2014 Budget Proposal

Written By Briton Ryle

Posted April 11, 2013

Possibly intentionally late, the White House sent 2014’s $3.8 trillion budget proposal to Congress yesterday, some 65 days after the legal deadline. Let them feel the heat of the sequester and they’ll probably be more willing to accept a deal, the motive may have been.

obama deficitUndoubtedly expecting a good deal of haggling over the many fine points, the proposal seems to have been drawn so precisely down the middle that both parties are finding fault with it. Here are just some of its highlights:

  • We begin with the current 2013 fiscal year’s deficit of $973 billion—just as a starting point to keep the numbers within a relatable framework.
  • The proposed 2014 budget would raise $1.8 trillion over 10 years (averaging $180 billion per year) by increasing taxes on the upper tiers of the wealthy, as well as downsizing some federal programs.
  • $580 billion of increased revenue expected over 10 years (averaging $58 billion per year) by reducing tax breaks and deductions for the highest income earners.
  • Proposed adoption of the “Buffett Rule”, a 30% minimum tax for combined household income of $1 million or more.
  • Proposed $3 million limit on retirement accounts for private-equity executives and self-employed professionals.
  • $130 billion saved over 10 years (averaging $13 billion per year) by adopting the “chained Consumer Price Index” to calculate Social Security payments and cost-of-living adjustments (upsetting Democrats), as long as these entitlement changes are accompanied by increased taxes (upsetting Republicans).
  • $100 billion cut from defense and another $100 billion cut from domestic programs over 10 years (averaging $20 billion per year combined)—upsetting Republicans.
  • $400 billion cut from Medicare and other health care programs over 10 years (averaging $40 billion per year)—upsetting Democrats.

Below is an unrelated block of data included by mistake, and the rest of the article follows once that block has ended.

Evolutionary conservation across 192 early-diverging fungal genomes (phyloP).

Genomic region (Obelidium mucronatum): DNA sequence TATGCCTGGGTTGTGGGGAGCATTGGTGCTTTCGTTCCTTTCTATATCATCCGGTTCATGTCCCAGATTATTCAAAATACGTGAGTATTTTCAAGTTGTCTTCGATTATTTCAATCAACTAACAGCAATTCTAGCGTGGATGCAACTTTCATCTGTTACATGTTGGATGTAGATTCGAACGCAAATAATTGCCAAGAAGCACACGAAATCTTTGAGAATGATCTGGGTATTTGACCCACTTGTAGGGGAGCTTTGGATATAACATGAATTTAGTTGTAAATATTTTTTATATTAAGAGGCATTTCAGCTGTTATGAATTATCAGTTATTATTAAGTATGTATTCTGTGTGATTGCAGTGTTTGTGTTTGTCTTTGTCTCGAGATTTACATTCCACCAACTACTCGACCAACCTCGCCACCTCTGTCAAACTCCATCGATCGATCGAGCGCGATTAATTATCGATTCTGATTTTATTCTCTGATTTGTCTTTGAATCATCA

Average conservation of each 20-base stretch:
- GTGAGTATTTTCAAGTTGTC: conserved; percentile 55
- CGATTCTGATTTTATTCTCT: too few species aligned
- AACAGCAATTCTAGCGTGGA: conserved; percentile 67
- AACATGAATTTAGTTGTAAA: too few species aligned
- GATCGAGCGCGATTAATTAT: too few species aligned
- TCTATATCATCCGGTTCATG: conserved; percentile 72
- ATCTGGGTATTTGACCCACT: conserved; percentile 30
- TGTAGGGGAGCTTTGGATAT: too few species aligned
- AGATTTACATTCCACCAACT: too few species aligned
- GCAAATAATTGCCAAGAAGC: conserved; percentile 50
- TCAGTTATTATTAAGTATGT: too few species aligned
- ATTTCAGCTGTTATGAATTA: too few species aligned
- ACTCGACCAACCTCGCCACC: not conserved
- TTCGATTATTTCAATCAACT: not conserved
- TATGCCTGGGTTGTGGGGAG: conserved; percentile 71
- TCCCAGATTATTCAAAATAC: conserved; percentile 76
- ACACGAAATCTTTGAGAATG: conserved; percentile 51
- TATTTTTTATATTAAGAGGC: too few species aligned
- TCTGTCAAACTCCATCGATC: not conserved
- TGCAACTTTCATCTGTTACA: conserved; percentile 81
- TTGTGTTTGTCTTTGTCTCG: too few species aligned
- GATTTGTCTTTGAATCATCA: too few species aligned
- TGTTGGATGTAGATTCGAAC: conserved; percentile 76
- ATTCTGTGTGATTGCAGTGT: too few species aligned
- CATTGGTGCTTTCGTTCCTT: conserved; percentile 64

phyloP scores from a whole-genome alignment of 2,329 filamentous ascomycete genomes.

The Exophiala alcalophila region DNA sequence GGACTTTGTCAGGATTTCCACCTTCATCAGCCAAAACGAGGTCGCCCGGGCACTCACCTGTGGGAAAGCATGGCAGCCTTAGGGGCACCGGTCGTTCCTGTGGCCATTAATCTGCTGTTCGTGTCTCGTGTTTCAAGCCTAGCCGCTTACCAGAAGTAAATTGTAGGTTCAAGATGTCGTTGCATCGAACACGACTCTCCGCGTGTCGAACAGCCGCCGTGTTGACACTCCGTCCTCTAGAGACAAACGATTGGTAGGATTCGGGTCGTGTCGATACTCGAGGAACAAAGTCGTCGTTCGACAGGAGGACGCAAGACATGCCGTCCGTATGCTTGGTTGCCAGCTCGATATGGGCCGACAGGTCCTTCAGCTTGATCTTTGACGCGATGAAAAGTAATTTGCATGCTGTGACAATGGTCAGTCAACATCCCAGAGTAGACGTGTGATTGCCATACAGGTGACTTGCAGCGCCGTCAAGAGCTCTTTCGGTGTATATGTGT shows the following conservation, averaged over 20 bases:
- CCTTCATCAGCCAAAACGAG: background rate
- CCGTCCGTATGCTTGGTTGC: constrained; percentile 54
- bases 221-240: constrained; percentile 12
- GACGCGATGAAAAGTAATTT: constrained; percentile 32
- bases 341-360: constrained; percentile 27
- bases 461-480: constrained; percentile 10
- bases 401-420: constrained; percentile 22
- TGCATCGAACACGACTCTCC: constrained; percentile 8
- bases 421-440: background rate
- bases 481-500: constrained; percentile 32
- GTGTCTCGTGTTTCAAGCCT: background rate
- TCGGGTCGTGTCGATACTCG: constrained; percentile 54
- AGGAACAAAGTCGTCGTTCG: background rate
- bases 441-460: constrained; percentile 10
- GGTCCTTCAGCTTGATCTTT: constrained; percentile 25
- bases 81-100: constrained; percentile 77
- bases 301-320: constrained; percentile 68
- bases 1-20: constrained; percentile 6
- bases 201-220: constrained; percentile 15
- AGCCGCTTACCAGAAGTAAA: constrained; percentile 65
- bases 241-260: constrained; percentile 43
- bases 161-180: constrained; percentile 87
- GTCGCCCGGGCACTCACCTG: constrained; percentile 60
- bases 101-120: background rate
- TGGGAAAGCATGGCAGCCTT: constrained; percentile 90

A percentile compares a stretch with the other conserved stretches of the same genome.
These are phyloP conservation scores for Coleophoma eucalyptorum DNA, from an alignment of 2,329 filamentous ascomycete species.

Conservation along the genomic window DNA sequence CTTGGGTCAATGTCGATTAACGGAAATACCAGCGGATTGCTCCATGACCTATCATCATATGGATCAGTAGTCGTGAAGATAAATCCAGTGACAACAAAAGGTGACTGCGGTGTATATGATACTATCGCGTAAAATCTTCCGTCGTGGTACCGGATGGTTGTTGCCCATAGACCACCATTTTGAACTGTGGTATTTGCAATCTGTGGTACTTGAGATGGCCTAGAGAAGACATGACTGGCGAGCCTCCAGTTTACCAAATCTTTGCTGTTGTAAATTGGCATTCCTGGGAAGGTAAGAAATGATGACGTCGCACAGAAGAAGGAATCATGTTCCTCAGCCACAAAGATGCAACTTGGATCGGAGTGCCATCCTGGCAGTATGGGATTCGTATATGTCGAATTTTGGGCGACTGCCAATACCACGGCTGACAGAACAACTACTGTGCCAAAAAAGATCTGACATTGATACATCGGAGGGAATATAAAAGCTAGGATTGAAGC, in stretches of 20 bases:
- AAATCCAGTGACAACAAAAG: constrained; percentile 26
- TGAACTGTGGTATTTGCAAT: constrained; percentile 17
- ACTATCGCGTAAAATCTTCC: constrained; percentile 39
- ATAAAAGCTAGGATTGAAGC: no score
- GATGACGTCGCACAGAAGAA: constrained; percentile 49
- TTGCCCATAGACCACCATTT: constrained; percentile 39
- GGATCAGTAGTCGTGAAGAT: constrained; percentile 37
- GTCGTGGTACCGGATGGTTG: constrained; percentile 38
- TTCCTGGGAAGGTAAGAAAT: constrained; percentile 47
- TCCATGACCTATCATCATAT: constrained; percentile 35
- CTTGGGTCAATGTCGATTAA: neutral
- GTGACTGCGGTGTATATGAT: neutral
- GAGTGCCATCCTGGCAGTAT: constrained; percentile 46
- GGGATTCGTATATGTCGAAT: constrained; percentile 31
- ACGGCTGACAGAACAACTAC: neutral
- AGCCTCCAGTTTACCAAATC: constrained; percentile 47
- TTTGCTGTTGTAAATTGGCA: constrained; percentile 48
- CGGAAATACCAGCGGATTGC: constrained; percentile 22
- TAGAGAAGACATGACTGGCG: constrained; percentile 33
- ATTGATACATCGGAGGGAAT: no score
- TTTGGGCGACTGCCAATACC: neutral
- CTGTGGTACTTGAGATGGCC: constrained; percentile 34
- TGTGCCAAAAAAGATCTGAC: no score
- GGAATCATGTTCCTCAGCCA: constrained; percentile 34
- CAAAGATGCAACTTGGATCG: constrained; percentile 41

• The administration projects the proposed 2014 budget will reduce the annual deficit to $744 billion, the lowest since 2008. It also projects the nation’s economy will have grown by 2.3% in 2013 and 3.2% in 2014.
  • The combined effect of a shrinking deficit and an expanding economy is expected to lower the deficit’s impact on the annual economy. Where 2013’s deficit of $973 billion rubbed out about 6% of the total economy, the reduced 2014 deficit of $744 billion is projected to erase only 4.4% of next year’s expectedly larger economy.
  • Adhered to over time, the administration projects this 2014 budget to shrink the annual deficit to just 2.8% of the economy by 2016, and even further to a mere 1.7% of 2023’s economy.

[That is, of course, unless one of the presidents between now and then decides to lead the nation into war again. Just to expand on that above-mentioned relative framework: the deficit for fiscal year 2002 was a mere $158 billion, while FY 1998-2001 all had surpluses. How everyone wishes for those numbers again.]

Sequester’s Replacement

Anyone can see this budget proposal is in for a rough initiation rite of passage. It will get slapped, jabbed, slashed, battered, and bruised by the time Congress gets finished with it. Republicans want lower taxes and lower spending, while Democrats want higher taxes and more stimulus.